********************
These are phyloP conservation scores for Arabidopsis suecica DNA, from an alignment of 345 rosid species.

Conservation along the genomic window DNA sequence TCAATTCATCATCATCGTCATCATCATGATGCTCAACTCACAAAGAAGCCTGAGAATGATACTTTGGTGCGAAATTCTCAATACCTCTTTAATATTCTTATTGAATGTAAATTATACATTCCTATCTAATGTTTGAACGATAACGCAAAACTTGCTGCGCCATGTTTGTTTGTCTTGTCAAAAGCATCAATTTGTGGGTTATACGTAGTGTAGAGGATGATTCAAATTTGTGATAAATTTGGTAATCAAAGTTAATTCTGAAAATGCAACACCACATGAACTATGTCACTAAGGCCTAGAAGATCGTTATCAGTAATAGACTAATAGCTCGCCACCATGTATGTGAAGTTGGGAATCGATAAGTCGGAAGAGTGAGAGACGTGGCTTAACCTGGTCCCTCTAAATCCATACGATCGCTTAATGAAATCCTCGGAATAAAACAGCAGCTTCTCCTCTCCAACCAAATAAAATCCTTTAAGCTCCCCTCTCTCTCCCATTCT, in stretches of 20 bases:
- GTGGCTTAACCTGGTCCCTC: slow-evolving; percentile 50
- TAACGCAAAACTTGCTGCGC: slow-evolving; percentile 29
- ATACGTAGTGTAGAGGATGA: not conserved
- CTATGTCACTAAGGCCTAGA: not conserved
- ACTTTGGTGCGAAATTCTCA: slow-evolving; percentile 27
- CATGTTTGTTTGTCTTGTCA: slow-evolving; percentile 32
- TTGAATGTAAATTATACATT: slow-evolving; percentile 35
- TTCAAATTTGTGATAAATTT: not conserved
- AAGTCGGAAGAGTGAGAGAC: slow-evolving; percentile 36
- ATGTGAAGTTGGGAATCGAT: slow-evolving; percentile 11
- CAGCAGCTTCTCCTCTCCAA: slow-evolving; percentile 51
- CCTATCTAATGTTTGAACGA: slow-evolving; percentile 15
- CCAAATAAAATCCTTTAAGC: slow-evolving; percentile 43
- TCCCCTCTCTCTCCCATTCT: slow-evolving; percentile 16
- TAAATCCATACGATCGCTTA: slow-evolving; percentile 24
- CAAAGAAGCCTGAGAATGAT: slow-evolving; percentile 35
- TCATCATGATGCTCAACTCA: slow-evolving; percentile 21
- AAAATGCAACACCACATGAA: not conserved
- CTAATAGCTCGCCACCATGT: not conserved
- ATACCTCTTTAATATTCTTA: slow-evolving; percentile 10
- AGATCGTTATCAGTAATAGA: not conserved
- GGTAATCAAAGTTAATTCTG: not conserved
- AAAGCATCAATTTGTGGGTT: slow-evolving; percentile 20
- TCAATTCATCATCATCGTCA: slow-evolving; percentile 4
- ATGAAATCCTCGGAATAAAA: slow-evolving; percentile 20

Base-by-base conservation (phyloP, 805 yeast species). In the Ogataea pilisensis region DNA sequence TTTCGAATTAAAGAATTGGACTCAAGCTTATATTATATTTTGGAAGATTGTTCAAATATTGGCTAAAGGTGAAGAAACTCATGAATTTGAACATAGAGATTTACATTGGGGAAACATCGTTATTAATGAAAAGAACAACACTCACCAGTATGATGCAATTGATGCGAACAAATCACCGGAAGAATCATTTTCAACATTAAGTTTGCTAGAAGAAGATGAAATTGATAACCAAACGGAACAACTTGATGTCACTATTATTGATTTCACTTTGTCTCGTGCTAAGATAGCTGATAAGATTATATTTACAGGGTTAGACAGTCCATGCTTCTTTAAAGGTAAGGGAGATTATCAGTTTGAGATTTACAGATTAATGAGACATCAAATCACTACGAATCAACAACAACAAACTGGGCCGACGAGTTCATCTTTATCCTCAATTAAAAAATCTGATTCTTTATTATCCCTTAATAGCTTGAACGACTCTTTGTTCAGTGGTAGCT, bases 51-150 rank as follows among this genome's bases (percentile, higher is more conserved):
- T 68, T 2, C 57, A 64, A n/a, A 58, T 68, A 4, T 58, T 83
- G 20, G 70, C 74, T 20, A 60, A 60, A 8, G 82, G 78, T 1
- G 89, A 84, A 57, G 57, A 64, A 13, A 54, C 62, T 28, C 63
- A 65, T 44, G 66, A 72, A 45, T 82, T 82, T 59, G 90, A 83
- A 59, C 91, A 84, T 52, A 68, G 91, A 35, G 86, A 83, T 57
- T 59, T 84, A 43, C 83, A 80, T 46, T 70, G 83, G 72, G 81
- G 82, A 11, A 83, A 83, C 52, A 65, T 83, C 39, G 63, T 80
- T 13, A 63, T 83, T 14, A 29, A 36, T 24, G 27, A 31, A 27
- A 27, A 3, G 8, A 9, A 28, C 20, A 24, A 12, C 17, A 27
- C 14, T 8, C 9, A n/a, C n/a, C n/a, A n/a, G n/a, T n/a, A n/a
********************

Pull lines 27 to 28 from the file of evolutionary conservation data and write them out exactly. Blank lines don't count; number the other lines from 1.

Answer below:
- ATGAAATCCTCGGAATAAAA: slow-evolving; percentile 20

Base-by-base conservation (phyloP, 805 yeast species). In the Ogataea pilisensis region DNA sequence TTTCGAATTAAAGAATTGGACTCAAGCTTATATTATATTTTGGAAGATTGTTCAAATATTGGCTAAAGGTGAAGAAACTCATGAATTTGAACATAGAGATTTACATTGGGGAAACATCGTTATTAATGAAAAGAACAACACTCACCAGTATGATGCAATTGATGCGAACAAATCACCGGAAGAATCATTTTCAACATTAAGTTTGCTAGAAGAAGATGAAATTGATAACCAAACGGAACAACTTGATGTCACTATTATTGATTTCACTTTGTCTCGTGCTAAGATAGCTGATAAGATTATATTTACAGGGTTAGACAGTCCATGCTTCTTTAAAGGTAAGGGAGATTATCAGTTTGAGATTTACAGATTAATGAGACATCAAATCACTACGAATCAACAACAACAAACTGGGCCGACGAGTTCATCTTTATCCTCAATTAAAAAATCTGATTCTTTATTATCCCTTAATAGCTTGAACGACTCTTTGTTCAGTGGTAGCT, bases 51-150 rank as follows among this genome's bases (percentile, higher is more conserved):